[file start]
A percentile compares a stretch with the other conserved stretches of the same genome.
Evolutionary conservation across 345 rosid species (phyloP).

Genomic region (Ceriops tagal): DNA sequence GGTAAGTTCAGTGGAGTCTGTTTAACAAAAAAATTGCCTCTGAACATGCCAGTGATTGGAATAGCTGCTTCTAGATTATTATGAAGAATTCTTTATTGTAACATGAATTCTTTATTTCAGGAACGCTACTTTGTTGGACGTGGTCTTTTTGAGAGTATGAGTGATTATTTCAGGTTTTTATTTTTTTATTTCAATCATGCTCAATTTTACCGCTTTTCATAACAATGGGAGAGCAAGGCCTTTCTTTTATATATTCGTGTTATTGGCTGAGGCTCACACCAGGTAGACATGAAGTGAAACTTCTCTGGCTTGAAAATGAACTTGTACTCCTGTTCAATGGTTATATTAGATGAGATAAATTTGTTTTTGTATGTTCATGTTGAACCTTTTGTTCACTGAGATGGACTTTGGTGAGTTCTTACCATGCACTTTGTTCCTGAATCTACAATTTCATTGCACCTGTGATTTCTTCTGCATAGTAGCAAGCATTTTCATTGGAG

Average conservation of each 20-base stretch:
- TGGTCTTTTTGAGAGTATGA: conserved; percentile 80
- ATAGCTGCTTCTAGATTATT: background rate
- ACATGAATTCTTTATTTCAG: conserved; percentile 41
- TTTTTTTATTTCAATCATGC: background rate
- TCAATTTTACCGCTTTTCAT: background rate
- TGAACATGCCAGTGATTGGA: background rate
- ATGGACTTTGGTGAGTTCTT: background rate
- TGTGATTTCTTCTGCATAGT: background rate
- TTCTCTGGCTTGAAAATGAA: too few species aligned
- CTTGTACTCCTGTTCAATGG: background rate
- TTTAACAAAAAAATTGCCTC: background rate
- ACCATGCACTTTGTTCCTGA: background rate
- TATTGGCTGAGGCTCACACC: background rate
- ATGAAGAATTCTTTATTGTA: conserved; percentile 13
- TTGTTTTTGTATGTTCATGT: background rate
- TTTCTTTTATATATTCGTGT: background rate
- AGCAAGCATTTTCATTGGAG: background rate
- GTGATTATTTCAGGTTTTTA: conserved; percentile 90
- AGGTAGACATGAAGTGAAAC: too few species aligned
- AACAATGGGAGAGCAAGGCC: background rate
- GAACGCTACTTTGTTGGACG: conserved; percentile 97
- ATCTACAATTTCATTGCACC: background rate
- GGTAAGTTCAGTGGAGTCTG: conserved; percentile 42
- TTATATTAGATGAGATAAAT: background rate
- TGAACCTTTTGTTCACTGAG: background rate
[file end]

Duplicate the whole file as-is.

A percentile compares a stretch with the other conserved stretches of the same genome.
Evolutionary conservation across 345 rosid species (phyloP).

Genomic region (Ceriops tagal): DNA sequence GGTAAGTTCAGTGGAGTCTGTTTAACAAAAAAATTGCCTCTGAACATGCCAGTGATTGGAATAGCTGCTTCTAGATTATTATGAAGAATTCTTTATTGTAACATGAATTCTTTATTTCAGGAACGCTACTTTGTTGGACGTGGTCTTTTTGAGAGTATGAGTGATTATTTCAGGTTTTTATTTTTTTATTTCAATCATGCTCAATTTTACCGCTTTTCATAACAATGGGAGAGCAAGGCCTTTCTTTTATATATTCGTGTTATTGGCTGAGGCTCACACCAGGTAGACATGAAGTGAAACTTCTCTGGCTTGAAAATGAACTTGTACTCCTGTTCAATGGTTATATTAGATGAGATAAATTTGTTTTTGTATGTTCATGTTGAACCTTTTGTTCACTGAGATGGACTTTGGTGAGTTCTTACCATGCACTTTGTTCCTGAATCTACAATTTCATTGCACCTGTGATTTCTTCTGCATAGTAGCAAGCATTTTCATTGGAG

Average conservation of each 20-base stretch:
- TGGTCTTTTTGAGAGTATGA: conserved; percentile 80
- ATAGCTGCTTCTAGATTATT: background rate
- ACATGAATTCTTTATTTCAG: conserved; percentile 41
- TTTTTTTATTTCAATCATGC: background rate
- TCAATTTTACCGCTTTTCAT: background rate
- TGAACATGCCAGTGATTGGA: background rate
- ATGGACTTTGGTGAGTTCTT: background rate
- TGTGATTTCTTCTGCATAGT: background rate
- TTCTCTGGCTTGAAAATGAA: too few species aligned
- CTTGTACTCCTGTTCAATGG: background rate
- TTTAACAAAAAAATTGCCTC: background rate
- ACCATGCACTTTGTTCCTGA: background rate
- TATTGGCTGAGGCTCACACC: background rate
- ATGAAGAATTCTTTATTGTA: conserved; percentile 13
- TTGTTTTTGTATGTTCATGT: background rate
- TTTCTTTTATATATTCGTGT: background rate
- AGCAAGCATTTTCATTGGAG: background rate
- GTGATTATTTCAGGTTTTTA: conserved; percentile 90
- AGGTAGACATGAAGTGAAAC: too few species aligned
- AACAATGGGAGAGCAAGGCC: background rate
- GAACGCTACTTTGTTGGACG: conserved; percentile 97
- ATCTACAATTTCATTGCACC: background rate
- GGTAAGTTCAGTGGAGTCTG: conserved; percentile 42
- TTATATTAGATGAGATAAAT: background rate
- TGAACCTTTTGTTCACTGAG: background rate